To prepare for our expanded FinovateFall conference on September 11 through 14, we’re taking a look at each of the seven summit discussions that will take place on days 2 and 3 of the conference. Today, we’re previewing trends in Digital Lending.

Summit #2: Digital Lending

Lending is the foundation of banking. So it is little surprise that some of the biggest successes and greatest challenges in financial technology have come from startups and FIs competing to find out who can provide borrowers with more funding and better terms while ensuring investors have a range of options across the risk spectrum for their capital. With global economies stabilizing in the wake of the Great Recession, rumors of rising interest rates, and expectations that digital lending will encompass 10% of all loans in the U.S. and Europe over the next three years, what new opportunities await lenders and borrowers in 2017 and beyond?

Approved by AI

One major trend in digital lending is the use of artificial intelligence and machine learning to augment traditional, loan approval methods.

Artificial intelligence promises to help lenders discern which borrowers are likely to pay back their loans. And as prosaic as that sounds, many innovators in the digital lending space will argue that traditional methods are wanting in this very specific way. By focusing essentially on a borrower’s “credit career,” lenders have historically overlooked credit-worthy would-be borrowers among the cash-first, underbanked, and immigrant populations (especially international graduate and post-graduate, millennial-age students).

While the use of social media to help assemble a borrower profile exists, the role of AI to help lenders make better financing decisions is far more than just “Loan Approved by Facebook.” By asking more – and better – questions, and leveraging real-time responses, AI and machine learning are helping lenders see how, as one fintech executive once told me, “behavior is more important than biography” when it comes to making good lending decisions.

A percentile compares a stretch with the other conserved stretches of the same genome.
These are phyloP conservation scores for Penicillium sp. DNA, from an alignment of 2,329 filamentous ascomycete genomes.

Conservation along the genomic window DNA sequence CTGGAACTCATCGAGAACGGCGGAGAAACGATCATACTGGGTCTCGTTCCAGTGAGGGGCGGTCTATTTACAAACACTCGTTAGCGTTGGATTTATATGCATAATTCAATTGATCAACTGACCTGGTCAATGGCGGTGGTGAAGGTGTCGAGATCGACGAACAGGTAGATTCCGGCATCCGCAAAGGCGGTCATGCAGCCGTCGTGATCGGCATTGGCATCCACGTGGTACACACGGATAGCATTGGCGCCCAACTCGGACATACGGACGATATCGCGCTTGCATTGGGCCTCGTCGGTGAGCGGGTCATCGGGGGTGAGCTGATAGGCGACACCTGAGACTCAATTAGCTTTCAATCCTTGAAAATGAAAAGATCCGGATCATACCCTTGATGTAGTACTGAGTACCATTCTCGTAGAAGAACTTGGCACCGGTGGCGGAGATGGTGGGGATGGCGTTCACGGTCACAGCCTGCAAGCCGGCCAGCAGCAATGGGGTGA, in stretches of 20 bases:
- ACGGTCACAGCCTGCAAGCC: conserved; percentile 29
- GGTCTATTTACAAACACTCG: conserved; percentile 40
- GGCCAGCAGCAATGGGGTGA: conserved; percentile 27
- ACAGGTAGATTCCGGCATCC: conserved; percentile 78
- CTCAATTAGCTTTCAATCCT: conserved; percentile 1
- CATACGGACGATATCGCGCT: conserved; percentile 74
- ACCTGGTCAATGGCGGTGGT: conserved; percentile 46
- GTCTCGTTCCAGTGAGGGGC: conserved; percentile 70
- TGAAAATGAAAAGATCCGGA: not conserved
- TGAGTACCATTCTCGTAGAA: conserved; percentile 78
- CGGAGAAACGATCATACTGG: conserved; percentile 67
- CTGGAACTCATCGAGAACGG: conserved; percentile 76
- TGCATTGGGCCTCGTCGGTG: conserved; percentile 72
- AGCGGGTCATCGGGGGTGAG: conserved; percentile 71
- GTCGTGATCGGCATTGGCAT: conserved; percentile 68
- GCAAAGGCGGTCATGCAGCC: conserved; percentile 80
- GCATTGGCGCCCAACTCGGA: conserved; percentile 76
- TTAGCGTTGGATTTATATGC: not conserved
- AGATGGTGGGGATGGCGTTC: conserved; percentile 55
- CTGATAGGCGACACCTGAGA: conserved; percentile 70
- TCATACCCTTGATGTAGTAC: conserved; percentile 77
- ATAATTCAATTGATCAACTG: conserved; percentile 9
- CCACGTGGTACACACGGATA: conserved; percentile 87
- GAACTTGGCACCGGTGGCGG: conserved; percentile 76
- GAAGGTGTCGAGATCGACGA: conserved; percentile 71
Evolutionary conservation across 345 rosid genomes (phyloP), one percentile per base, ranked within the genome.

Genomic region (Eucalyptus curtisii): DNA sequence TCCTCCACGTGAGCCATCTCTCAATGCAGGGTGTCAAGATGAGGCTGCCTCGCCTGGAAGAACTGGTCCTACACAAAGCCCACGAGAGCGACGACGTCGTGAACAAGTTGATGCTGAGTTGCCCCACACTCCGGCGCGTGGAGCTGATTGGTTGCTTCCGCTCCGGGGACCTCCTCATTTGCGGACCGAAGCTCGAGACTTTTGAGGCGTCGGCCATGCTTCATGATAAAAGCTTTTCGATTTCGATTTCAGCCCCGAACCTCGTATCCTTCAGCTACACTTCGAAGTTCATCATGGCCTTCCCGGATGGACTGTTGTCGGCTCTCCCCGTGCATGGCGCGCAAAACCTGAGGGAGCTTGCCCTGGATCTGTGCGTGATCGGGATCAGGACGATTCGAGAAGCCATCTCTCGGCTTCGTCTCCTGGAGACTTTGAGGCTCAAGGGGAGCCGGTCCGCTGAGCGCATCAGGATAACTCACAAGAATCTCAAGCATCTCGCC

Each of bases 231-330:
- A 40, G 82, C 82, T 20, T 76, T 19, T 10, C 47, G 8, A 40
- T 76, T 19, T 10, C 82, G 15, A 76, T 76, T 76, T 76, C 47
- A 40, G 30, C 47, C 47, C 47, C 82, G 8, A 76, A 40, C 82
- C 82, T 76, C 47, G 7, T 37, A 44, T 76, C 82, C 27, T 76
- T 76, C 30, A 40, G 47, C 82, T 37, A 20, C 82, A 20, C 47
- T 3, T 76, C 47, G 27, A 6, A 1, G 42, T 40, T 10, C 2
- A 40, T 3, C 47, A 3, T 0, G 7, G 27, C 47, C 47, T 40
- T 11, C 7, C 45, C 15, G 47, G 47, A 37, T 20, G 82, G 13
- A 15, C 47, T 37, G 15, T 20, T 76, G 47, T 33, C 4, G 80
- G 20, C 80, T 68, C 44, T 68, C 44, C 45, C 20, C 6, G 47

Will Regulations be Right-Sized for Innovation?

Regardless of where you sit on the free-market spectrum, there is little doubt in the capacity of regulations to spur innovation. Regulation is not the only incentive to develop new technologies, of course, but it is a critical one in industries like digital lending, in which entire lines of business can be opened up or cut off by regulatory change. Growth in the digital lending space has been rapid. PwC cites Morgan Stanley estimates of more than 200 digital lenders in the U.S. currently, and global volumes in excess of $290 billion by 2020. As such regulators and would-be digital lending disruptors alike have struggled to keep up with demands for both better protection and data privacy on the one hand, and more transparent access to loan solutions and investment opportunities on the other.

The challenge for regulators in the digital lending space then is, to borrow a phrase, to lead, follow, AND get out of the way. Fintechs need to be ready to take advantage of the new opportunities presented by regulatory change (such as opening up markets to non-accredited investors), leverage the most powerful compliance tools to ensure they are in-line with new regulations, and be prepared to be a pioneer in those areas where the relative lack of regulation may allow for greater experimentation and innovation.

Home is the Heart of Digital Lending

We have been champions of the notion that mortgagetech is the future of fintech. And much the same can be said of mortgagetech’s influence on innovation in digital lending.From technologies that make it easier for consumers to shop for homes and financing, to new opportunities to finance and invest in commercial and residential development, mortgagetech is the sleeping giant in the digital lending space.

Digital mortgage lending companies like LendingTree and Sindeo are examples of how technology is transforming not just one of the largest parts of the economy, but also one of the most significant financial experiences in the average person’s life. And beyond companies that are directly lending to homebuyers are the ecosystem of innovators from Avoka to Top Image Systems that are designing and incorporating technologies that make loan applications easier to complete; data easier to collect, share, and secure; and the entire purchase process less costly and more efficient.


Coming September 13 and 14, the Digital Banking Summit at FinovateFall is a great opportunity for deep dives and expanded discussions on critical issues in fintech. Join our live panel discussions with industry thought leaders, bank executives, and fintech professionals. Register before July 7 and save on the ticket price. Here’s a peek at a few of the planning conversations for the Digital Lending track at the Digital Banking Summit.

  • P2P Lending: Is marketplace lending still competing with banks?
  • Alternative Credit Scoring: How to enhance your underwriting model using big data and machine learning.
  • Digital Mortgages: How mobile is changing the rules of mortgage originations
  • Student Lending: Helping millennials work through the student loan crisis.

This is the second of our seven-part FinovateFall Summit Series. Stayed tuned for more next week when we look at Wealth Management & Investing.

 

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Source: Events
Summit View: Trends and Challenges for Digital Lenders